the successful demonstration of AGF in corals using cryopreserved
sperm that was frozen for 2 to 10 y. We fertilized Acropora palmata
eggs from the western Caribbean (Curaçao) with cryopreserved
sperm from genetically distinct populations in the eastern and central
Caribbean (Florida and Puerto Rico, respectively). We then confirmed
interpopulation parentage in the Curaçao–Florida offspring
using 19,696 single-nucleotide polymorphism markers. Thus, we
provide evidence of reproductive compatibility of a Caribbean coral
across a recognized barrier to gene flow. The 6-mo survival of AGF
offspring was 42%, the highest ever achieved in this species, yielding
the largest wildlife population ever raised from cryopreserved
material. By breeding a critically endangered coral across its range
withoutmoving adults, we show that AGF using cryopreservation is
a viable conservation tool to increase genetic diversity in threatened
marine populations.

Date
2021
Data type
Scientific article
Theme
Research and monitoring
Geographic location
Curacao

Implications of 2D versus 3D surveys to measure the abundance and composition of benthic coral reef communities

Abstract

A paramount challenge in coral reef ecology is to estimate the abundance and composition of the communities residing in such complex ecosystems. Traditional 2D projected surface cover estimates neglect the 3D structure of reefs and reef organisms, overlook communities residing in cryptic reef habitats (e.g., overhangs, cavities), and thus may fail to represent biomass estimates needed to assess trophic ecology and reef function. Here, we surveyed the 3D surface cover, biovolume, and biomass (i.e., ash-free dry weight) of all major benthic taxa on 12 coral reef stations on the island of Curaçao (Southern Caribbean) using structure-from-motion photogrammetry, coral point counts, in situ measurements, and elemental analysis. We then compared our 3D benthic community estimates to corresponding estimates of traditional 2D projected surface cover to explore the differences in benthic community composition using different metrics. Overall, 2D cover was dominated (52 ± 2%, mean ± SE) by non-calcifying phototrophs (macroalgae, turf algae, benthic cyanobacterial mats), but their contribution to total reef biomass was minor (3.2 ± 0.6%). In contrast, coral cover (32 ± 2%) more closely resembled coral biomass (27 ± 6%). The relative contribution of erect organisms, such as gorgonians and massive sponges, to 2D cover was twofold and 11-fold lower, respectively, than their contribution to reef biomass. Cryptic surface area (3.3 ± 0.2 m2 m−2planar reef) comprised half of the total reef substrate, rendering two thirds of coralline algae and almost all encrusting sponges (99.8%) undetected in traditional assessments. Yet, encrusting sponges dominated reef biomass (35 ± 18%). Based on our quantification of exposed and cryptic reef communities using different metrics, we suggest adjustments to current monitoring approaches and highlight ramifications for evaluating the ecological contributions of different taxa to overall reef function. To this end, our metric conversions can complement other benthic assessments to generate non-invasive estimates of the biovolume, biomass, and elemental composition (i.e., standing stocks of organic carbon and nitrogen) of Caribbean coral reef communities.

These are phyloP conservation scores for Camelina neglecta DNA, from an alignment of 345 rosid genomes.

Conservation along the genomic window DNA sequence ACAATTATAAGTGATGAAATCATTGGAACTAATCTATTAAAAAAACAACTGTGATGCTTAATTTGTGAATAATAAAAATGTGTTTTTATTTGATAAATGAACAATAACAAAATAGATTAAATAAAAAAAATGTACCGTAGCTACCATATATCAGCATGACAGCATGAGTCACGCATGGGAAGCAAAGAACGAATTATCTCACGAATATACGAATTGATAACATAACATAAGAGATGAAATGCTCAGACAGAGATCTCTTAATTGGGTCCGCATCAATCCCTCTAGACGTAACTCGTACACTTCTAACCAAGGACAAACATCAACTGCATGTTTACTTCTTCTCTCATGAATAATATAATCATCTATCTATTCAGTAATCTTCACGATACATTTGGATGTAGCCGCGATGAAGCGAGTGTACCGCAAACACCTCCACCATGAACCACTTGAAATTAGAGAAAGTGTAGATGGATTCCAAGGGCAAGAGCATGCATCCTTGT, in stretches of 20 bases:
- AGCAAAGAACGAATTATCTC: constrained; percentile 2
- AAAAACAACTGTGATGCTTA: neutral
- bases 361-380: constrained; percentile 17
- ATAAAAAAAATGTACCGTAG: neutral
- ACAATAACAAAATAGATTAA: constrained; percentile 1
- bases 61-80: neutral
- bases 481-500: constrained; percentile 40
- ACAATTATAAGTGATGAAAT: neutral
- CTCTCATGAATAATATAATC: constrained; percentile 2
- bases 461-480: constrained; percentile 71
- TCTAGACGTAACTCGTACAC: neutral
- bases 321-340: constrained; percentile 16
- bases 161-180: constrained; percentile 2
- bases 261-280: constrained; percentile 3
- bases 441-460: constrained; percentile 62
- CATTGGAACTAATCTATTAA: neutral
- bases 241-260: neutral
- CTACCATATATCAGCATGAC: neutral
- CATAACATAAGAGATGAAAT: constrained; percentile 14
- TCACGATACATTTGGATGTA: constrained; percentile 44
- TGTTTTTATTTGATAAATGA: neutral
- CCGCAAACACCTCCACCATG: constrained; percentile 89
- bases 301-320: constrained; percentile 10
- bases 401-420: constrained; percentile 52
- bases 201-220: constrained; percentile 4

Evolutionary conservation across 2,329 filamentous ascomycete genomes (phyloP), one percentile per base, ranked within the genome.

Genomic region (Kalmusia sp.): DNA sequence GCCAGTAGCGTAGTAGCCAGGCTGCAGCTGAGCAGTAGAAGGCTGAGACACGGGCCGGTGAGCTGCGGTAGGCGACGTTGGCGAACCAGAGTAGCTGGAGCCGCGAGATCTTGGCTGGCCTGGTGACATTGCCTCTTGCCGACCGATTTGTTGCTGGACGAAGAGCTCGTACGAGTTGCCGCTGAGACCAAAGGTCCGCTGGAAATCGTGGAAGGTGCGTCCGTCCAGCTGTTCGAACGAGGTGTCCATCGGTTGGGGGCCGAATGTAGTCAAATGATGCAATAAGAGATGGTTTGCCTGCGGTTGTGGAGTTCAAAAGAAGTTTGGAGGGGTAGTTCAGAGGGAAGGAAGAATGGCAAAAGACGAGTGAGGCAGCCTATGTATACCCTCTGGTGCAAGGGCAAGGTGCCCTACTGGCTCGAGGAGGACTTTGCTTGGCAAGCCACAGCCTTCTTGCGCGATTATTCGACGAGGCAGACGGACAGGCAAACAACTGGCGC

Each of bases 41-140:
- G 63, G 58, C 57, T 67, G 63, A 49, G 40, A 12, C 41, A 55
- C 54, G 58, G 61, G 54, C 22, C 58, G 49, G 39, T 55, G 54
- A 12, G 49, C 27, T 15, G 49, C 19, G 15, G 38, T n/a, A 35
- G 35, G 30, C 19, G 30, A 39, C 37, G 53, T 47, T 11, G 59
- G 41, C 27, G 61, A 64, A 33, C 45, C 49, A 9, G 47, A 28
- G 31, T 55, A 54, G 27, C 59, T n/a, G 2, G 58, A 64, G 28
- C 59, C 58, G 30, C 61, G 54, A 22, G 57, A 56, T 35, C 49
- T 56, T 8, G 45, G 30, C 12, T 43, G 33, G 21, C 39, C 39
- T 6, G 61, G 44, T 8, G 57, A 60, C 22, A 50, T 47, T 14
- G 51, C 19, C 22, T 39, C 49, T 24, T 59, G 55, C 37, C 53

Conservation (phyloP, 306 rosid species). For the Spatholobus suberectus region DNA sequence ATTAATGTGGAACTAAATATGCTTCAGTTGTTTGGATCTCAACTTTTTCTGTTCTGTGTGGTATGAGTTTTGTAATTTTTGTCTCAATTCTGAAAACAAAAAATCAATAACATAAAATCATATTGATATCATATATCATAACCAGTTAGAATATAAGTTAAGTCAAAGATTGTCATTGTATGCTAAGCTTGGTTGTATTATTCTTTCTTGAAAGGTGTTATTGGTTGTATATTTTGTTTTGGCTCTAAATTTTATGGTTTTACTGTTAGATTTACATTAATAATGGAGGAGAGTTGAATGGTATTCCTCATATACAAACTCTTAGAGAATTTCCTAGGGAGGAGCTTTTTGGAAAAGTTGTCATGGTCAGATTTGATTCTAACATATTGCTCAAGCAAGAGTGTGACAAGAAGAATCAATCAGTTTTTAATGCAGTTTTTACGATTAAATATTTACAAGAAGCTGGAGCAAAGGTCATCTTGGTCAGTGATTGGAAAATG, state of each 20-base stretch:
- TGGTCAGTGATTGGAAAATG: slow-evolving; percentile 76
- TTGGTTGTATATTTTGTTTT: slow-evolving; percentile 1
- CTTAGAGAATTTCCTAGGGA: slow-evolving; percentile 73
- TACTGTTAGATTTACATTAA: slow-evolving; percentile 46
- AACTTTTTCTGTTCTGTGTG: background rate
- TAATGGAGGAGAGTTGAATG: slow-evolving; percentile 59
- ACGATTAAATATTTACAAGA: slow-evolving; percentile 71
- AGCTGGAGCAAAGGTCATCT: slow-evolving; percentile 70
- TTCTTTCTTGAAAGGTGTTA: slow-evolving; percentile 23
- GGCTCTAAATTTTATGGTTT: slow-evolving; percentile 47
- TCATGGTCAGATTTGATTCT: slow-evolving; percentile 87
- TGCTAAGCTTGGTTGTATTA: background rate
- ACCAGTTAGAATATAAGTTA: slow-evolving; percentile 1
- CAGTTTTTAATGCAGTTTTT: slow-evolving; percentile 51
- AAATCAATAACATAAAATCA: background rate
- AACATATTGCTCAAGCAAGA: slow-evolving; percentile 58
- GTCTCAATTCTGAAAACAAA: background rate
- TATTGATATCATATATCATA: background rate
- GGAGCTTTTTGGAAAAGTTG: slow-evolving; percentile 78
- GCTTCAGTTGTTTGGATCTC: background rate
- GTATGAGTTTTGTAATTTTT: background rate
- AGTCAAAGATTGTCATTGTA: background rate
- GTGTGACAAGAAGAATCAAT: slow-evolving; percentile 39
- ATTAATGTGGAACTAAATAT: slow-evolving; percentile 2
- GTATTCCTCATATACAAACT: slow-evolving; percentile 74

Date
2021
Data type
Scientific article
Theme
Research and monitoring
Journal
Geographic location
Curacao